Yesterday’s survey to determine the three most important “best practices” for architectural, engineering and construction community strategic alliances provided some useful insights — and others I didn’t expect.
So far, we’ve received 17 responses from this blog and an online survey of 1900 readers (a combination of my Construction Marketing Ideas newsletter list and selected friends or others interested in the topic).
If you look at the raw results, you’ll observe that the selected alliance topics are close to even in popularity. However, I sensed something not quite right in the data — readers were confusing “least” with “most” in ranking their choices from one to eight in terms of importance. And, indeed, when I checked for consistency and repeated selections, I discovered that about half of the readers had reversed the instructions.
(This isn’t the “fault” of the survey participants — it is a flaw in the survey itself.)
So I re-ranked results, assigning three votes to the “top choice”, two to the second and one to the third. In order, here are what readers consider to be the most important best practices (based on my review when 14 readers had responded.):
- Knowing and truly trusting your prospective partner(s) well before joining — 27 votes
- Developing a Thoughtful alliance strategy, which can evolve over time but gives yo a baseline on which to select and work with partners — 16 votes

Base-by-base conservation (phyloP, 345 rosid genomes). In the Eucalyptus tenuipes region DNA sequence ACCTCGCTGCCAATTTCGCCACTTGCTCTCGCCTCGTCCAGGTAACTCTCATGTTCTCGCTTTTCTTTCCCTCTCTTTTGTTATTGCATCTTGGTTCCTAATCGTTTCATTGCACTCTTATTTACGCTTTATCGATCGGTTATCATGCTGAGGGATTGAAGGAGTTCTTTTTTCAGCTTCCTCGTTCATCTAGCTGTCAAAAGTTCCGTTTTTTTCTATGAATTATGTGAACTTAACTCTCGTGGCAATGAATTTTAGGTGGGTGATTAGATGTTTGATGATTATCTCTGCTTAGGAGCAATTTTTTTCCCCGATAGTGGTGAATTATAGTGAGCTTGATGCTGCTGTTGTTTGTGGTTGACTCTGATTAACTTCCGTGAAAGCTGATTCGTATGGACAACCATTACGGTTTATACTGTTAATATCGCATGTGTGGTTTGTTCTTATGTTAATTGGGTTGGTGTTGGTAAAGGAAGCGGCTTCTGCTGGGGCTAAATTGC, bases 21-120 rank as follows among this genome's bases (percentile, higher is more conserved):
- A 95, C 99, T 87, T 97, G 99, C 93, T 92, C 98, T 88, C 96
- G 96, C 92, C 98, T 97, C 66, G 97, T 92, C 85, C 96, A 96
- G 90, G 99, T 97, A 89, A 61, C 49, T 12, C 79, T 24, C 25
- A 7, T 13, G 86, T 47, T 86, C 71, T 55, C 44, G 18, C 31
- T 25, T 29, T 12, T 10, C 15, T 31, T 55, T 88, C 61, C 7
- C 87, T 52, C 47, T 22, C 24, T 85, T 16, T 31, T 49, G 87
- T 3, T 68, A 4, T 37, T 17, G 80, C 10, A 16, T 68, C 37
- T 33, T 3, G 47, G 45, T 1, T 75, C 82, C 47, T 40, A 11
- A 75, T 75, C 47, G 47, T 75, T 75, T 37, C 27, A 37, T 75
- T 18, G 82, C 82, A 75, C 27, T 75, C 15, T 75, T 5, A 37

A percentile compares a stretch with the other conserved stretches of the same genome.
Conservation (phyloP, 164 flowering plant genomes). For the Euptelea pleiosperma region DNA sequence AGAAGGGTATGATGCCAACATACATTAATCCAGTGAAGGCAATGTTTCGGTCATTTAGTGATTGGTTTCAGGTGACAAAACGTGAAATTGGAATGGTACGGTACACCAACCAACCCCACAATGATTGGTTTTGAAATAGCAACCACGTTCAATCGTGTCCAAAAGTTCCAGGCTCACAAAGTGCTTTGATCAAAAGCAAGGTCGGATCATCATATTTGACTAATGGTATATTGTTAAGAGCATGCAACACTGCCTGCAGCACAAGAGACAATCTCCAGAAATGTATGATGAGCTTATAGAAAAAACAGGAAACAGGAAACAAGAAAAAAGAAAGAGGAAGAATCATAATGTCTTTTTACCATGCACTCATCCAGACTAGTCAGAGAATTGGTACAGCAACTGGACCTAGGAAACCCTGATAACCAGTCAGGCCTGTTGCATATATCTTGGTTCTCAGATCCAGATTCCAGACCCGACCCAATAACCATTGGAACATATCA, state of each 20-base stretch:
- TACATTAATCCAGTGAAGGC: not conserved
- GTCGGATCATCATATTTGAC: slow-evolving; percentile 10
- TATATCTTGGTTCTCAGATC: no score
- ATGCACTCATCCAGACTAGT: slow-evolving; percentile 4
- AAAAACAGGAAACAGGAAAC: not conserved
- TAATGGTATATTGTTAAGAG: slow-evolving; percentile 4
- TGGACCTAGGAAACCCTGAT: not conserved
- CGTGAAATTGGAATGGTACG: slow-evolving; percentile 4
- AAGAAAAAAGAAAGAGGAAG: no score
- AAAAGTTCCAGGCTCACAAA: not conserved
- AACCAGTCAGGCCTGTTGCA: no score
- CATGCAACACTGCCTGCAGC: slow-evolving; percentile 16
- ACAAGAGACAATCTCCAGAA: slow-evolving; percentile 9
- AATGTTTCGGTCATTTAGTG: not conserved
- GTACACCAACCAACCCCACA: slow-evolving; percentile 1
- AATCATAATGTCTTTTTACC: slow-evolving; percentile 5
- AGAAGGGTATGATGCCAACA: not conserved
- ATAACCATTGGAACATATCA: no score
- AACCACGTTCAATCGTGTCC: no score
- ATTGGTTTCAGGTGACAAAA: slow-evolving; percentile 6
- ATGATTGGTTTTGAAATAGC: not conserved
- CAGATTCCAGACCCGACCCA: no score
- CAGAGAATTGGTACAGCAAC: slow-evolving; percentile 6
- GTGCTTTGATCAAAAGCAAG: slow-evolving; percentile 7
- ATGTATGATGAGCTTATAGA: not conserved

- Ensuring appropriate contact and regular communications — 14 votes.
No one ranked by anyone among the top three:
- Hiring or developing a specialized alliance manager to co-ordinate the relationships both within your allowance counterparts and within your own organization; and
- Establishing and maintaining a fair, and responsive governance system.
Of course it is unwise to read too much into these results. The survey is not scientific, and the first and second items on the list are also the first and second on the actual survey document –(the “establishing appropriate contact and regular communications” choice is second-last.) As well, I explicitly asked readers to vote without worrying about whether they really know about the topic; I sought out quick, “gut feel” responses, rather than carefully researched observations.
Nevertheless, this data is helpful to me in framing my presentation. I can now focus it on the themes that listeners are most likely to appreciate. If we had in-house electronic surveying capacity, it would be interesting to modify the approach, so that actual attendees could vote before my presentation, I could design it accordingly, and then I could invite a vote at the end. (Hey, maybe that isn’t such a bad idea — if I can set it up.)
Surveys like this are often helpful in your marketing decisions. They provide feedback before you spend money, effort and resources and could warn you off of duds or provide clues about real interest. They aren’t a magic bullet — but they are still helpful.
I’ll send readers who requested the free copy of my white paper a copy within the next couple of days and think my presentation at Construct Canada on Dec. 1 will be much better because of this research.